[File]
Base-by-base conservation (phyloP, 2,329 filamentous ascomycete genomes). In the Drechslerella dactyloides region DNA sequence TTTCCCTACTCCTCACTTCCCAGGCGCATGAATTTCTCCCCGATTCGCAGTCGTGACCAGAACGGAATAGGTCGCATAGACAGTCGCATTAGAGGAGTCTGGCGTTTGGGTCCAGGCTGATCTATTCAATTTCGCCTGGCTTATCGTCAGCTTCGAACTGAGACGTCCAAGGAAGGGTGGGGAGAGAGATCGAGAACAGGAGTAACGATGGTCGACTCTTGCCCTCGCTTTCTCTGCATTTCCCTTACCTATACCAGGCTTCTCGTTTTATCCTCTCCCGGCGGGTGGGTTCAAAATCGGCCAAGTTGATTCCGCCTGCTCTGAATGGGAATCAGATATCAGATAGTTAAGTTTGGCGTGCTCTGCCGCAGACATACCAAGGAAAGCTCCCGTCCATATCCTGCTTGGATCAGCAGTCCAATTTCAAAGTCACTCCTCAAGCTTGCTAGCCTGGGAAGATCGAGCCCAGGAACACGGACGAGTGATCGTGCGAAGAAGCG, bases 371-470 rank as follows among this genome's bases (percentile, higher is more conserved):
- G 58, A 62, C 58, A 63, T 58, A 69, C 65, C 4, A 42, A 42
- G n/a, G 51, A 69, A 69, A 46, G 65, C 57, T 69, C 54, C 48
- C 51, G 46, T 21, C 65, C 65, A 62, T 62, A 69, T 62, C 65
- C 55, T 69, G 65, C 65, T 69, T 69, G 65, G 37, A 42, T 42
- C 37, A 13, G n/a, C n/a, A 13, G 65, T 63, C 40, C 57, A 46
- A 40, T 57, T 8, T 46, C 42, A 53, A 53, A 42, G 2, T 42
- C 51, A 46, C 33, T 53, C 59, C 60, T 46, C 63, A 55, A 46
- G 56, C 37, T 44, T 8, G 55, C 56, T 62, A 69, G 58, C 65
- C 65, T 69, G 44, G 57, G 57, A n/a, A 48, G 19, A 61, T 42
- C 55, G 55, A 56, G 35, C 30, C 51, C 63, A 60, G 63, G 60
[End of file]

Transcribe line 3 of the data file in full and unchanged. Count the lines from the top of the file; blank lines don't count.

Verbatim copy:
- G n/a, G 51, A 69, A 69, A 46, G 65, C 57, T 69, C 54, C 48